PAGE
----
Because I’ve run out of fourth level spell slots, that’s why!
It’s happened to everyone who’s played a caster in 5e, right? You carefully manage your resources, casting spells as they’re required to solve problems or dispatch bad guys, only to be trumped by a problem that would have been easy to handle – if you only had another fourth level spell slot…
Enter ‘Downcasting’, an optional rule for those dire circumstances which require drastic action to avoid death.
By taking themselves out of the action for a few turns, a spell caster can use a low level spell slot to cast a powerful spell.
You may cast a spell you have prepared using a lower spell slot than the spell’s level by ‘holding’ the spell for a number of turns equal to the difference. Holding a spell this way requires an action per turn the spell is held.
Once the spell has been held for the requisite number of turns, cast it on your next turn with the casting time of the spell.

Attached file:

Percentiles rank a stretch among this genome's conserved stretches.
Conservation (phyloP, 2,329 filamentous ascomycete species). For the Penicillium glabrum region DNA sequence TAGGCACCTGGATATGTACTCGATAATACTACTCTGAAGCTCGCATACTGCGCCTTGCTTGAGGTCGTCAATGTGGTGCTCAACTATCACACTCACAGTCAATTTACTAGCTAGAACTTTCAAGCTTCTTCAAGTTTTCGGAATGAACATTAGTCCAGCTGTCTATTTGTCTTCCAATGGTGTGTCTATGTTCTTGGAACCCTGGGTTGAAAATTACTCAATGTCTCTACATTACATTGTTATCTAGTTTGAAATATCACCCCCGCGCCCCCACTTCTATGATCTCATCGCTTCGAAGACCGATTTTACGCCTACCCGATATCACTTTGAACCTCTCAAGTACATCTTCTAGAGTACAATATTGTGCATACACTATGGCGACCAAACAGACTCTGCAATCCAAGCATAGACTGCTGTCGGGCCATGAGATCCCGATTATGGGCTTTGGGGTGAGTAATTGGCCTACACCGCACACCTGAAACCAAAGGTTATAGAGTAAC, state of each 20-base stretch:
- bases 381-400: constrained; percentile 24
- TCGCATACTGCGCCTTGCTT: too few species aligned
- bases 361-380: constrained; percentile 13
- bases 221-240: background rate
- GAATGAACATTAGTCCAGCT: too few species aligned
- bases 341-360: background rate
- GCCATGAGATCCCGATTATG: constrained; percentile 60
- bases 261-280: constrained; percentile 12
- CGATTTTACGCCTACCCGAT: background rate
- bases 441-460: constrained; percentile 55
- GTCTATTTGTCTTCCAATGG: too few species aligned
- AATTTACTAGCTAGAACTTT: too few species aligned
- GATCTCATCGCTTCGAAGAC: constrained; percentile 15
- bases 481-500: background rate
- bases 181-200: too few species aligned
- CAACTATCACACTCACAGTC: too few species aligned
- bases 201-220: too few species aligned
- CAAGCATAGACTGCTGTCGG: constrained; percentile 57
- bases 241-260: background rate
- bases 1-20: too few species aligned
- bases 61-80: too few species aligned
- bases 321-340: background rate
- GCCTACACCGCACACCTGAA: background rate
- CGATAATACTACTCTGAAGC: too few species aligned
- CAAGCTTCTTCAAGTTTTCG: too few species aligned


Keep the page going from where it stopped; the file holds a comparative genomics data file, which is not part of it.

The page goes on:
Each turn a spell is held this way, make a DC 10 constitution saving throw to maintain concentration. On a success, you maintain your hold on the spell and continue casting it.
On a failure, you take 1d6 psychic damage for each level held so far and lose the spell and the spell slot.
This means that if you want to cast a fourth level spell using a first level spell slot, you will need to ‘hold’ the spell for 3 turns, casting the spell on the fourth turn.
The chance of failure and taking damage makes this an option that shouldn’t be used lightly and isn’t just a work around to get more high level slots.
Instead of taking damage, you could have the spellcaster roll on an ‘Oops!’ table like in Troika! Or on the Wild Magic table from the Wild Magic Sorcerer to bring a truly unpredictable effect into the game.
Let me know how you get on if you use this in your games and what sort of scrapes this got the players out of… or into.
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